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Islam and Sectarianism ( 31 Oct 2014, NewAgeIslam.Com)

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ISIS-Induced Shia-Sunni Schism: Import Is Banned


By Shabista Naz

01 November 2014

Barely a few months back, the Sunni Muslim world, particularly Saudi Arabia, was going hammer and tongs against US-led coalition’s imminent war on Islamic State of Iraq and Syria (ISIS) terming it a pro-Shia intervention since only Iraq then was at the receiving end of ruthless Abu Bakr al-Baghdadi’s mercenaries.

As ISIS cast its net wide threatening even Turkey, which is slowly shedding its image as a “secular” Muslim country, the scene is fast changing in West Asia. However, going by the instances of Sunni countries brazenly overlooking ISIS means of terror to preach majority Shias “true” Islam, new seeds of sectarian schism have been sown. Hordes for Muslims from around the world, including the West, are either making a beeline for ISIS cadre ship or are emotionally supporting the “religious” cause.

Seen in this context, it is interesting to note where Indian Muslims stand. Is there any impact the “Islamic Caliphate” will have on Shia-Sunni brotherhood?

The sectarian schism in Islam is not new. It had started soon after the death of Prophet Muhammad over his legacy and succession. The main points of rift between Shias and Sunnis are their religious beliefs, norms and jurisprudence. Sunnis believe in Ijmah (community consensus) of the companions, while Shias believe in primacy of succession through Ahl al-Bait. The former resulted in the institution of Caliphate (Khilafat), the latter in the evolution of Imamat and Wilayat. The feud has continued even as the two institutions have ceased to have relevance in the contemporary world.

However, with the birth of ISIS and its proclaimed Caliphate, Sunnis’ belief of Ijmah has revived. But the brutal and barbaric tactics of ISIS have failed to unite Shias and Sunnis. The contemporary schism is not related to religious dominance, but is the end result of conflicting political, economic and geostrategic factors. Ray Takeyh, author of Hidden Iran: Paradox and Power in the Islamic Republic, claims that the escalating enmity between Sunni and Shia sects “has to do with political power.”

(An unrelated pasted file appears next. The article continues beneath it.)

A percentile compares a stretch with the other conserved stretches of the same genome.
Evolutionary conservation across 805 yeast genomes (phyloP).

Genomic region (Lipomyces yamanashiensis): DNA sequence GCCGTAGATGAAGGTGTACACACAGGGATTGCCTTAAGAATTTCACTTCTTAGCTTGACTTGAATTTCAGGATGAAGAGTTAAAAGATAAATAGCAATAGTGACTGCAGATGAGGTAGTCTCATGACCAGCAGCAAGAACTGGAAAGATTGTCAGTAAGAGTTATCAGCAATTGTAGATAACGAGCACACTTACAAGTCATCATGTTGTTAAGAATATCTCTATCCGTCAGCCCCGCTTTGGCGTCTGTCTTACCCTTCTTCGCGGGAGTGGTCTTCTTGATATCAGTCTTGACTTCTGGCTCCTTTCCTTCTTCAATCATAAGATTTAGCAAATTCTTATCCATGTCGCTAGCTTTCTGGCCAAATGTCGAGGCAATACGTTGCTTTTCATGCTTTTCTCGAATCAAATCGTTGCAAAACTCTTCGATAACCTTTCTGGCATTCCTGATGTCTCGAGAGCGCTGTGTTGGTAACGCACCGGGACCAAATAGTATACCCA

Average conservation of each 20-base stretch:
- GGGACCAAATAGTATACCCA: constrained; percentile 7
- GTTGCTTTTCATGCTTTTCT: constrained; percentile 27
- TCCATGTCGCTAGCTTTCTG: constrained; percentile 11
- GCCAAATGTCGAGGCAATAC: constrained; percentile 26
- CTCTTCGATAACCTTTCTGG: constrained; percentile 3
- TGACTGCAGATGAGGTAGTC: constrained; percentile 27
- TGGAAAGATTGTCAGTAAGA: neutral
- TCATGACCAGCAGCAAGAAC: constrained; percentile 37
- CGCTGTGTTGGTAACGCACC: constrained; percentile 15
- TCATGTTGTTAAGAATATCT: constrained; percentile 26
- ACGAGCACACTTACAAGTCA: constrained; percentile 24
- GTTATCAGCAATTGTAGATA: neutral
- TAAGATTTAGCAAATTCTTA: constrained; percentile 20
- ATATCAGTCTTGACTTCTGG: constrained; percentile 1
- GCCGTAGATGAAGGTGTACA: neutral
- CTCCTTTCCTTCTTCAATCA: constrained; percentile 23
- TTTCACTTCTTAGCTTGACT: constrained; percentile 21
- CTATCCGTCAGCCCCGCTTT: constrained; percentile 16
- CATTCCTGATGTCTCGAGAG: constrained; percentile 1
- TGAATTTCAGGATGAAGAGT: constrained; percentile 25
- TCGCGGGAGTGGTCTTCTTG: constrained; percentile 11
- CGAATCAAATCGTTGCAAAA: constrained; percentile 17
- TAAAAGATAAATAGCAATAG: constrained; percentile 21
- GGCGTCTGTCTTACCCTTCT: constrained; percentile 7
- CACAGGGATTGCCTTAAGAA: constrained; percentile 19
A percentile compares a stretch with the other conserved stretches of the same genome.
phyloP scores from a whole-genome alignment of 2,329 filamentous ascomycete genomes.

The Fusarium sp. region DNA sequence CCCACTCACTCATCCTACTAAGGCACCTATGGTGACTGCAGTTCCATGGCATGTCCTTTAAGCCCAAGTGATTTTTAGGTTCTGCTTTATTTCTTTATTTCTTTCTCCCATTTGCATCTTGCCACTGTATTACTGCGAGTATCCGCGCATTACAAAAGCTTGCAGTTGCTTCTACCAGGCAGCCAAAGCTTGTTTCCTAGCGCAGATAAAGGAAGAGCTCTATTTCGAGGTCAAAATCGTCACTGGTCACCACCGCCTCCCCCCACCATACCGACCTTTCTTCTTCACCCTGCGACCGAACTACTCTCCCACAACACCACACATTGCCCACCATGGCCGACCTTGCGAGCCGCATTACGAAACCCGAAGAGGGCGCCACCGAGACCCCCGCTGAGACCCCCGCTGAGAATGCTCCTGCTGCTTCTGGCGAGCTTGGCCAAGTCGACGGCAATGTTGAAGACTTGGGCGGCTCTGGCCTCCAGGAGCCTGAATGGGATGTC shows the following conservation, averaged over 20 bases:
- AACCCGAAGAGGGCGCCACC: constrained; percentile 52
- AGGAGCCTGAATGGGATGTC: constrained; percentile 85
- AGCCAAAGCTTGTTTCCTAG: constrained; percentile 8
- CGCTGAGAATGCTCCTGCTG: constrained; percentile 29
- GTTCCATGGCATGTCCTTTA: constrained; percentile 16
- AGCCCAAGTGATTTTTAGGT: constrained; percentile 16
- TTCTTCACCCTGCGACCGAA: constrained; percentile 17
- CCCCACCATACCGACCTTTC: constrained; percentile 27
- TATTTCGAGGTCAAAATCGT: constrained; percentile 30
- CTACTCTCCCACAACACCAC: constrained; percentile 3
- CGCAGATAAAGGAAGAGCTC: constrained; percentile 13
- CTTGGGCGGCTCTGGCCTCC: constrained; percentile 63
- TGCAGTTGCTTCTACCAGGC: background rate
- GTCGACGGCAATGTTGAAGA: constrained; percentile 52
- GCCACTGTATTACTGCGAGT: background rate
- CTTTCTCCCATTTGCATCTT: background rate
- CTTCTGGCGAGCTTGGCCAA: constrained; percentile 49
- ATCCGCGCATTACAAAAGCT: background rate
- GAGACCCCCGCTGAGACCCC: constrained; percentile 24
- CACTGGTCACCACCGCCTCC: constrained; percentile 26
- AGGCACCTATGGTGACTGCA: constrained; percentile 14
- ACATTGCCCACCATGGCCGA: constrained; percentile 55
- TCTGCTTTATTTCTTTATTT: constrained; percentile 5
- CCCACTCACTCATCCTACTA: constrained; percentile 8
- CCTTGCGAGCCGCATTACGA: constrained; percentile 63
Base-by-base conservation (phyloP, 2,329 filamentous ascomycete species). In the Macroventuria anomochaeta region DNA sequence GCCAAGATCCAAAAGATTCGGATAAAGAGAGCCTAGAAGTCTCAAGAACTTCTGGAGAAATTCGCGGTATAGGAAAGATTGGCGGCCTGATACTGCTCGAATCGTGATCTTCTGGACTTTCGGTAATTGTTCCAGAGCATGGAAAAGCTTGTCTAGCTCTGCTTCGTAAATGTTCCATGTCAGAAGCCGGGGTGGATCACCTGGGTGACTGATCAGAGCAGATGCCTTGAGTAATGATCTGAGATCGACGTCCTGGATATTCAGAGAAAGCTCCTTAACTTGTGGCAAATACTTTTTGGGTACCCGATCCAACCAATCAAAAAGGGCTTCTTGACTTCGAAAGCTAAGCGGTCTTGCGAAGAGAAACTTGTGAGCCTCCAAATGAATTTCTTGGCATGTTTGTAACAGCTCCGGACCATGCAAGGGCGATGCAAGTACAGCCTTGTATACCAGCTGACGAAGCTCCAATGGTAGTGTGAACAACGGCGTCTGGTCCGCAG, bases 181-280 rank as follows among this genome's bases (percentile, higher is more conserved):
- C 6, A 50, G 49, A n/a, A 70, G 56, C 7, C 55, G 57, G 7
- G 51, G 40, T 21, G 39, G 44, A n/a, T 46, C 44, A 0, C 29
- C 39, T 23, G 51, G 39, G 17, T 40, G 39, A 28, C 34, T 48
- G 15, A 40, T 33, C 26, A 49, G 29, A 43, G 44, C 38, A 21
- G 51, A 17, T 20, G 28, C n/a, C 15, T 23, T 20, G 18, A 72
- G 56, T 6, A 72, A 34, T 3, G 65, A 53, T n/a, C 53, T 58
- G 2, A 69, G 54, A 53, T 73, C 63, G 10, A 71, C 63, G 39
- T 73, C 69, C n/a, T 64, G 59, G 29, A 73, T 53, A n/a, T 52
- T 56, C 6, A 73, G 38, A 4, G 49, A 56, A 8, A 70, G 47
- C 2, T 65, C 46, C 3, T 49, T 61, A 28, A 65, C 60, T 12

Here, an important point to note is that fight for political dominance among the two sects in India is illusive because of multiple reasons. Unlike Pakistan — a nation created solely for Muslims but which has developed various sectarian fault lines — where Shias are mostly massacred by Sunni extremists and Sunni mosques are bombed by Shia fanatics, India is less likely to see the ugly head of fundamentalism of that scale.

First, the roots of democracy in India are so deep that there is no possibility of choosing violent means to achieve political dominance.

Second, Muslims are in minority in India, so there is a strong cohesion among the two warring sects in front of the majority Hindus.

Third, the idea of Vasudhaiva Kutumbakam, though having its genesis in ancient Hinduism, is not exclusive to a particular religion but has been in the DNA of all those born and brought up on Indian soil. The unique diversity of this country, which embraces everyone in its fold, is its real strength.

Indian Sunnis taking part in the procession of Muharram along with their Shia brethren is a common sight in India, but an incredible truth to the “rest”. Moreover, when the Sunni world was bewildered at the 1979 Islamic Revolution in Iran, both Sunnis and Shias of India celebrated the development.

Fourth, Sufism, though a Shia culture, has had followers among Indian Sunnis as well. Even the Barelvis of the Sunni sect are diehard followers of Sufi culture. This exceptional example is nowhere to be seen in the Muslim world.

No matter whether there were ISIS flags in some Kashmiri hands during a recent protest or some Indian youngster’s evanescent idiocy to join ISIS, Indian Muslims will never become cannon fodder for the bestial goons of ISIS.

Shabista Naz is a research scholar having special interest in West Asian political and cultural affairs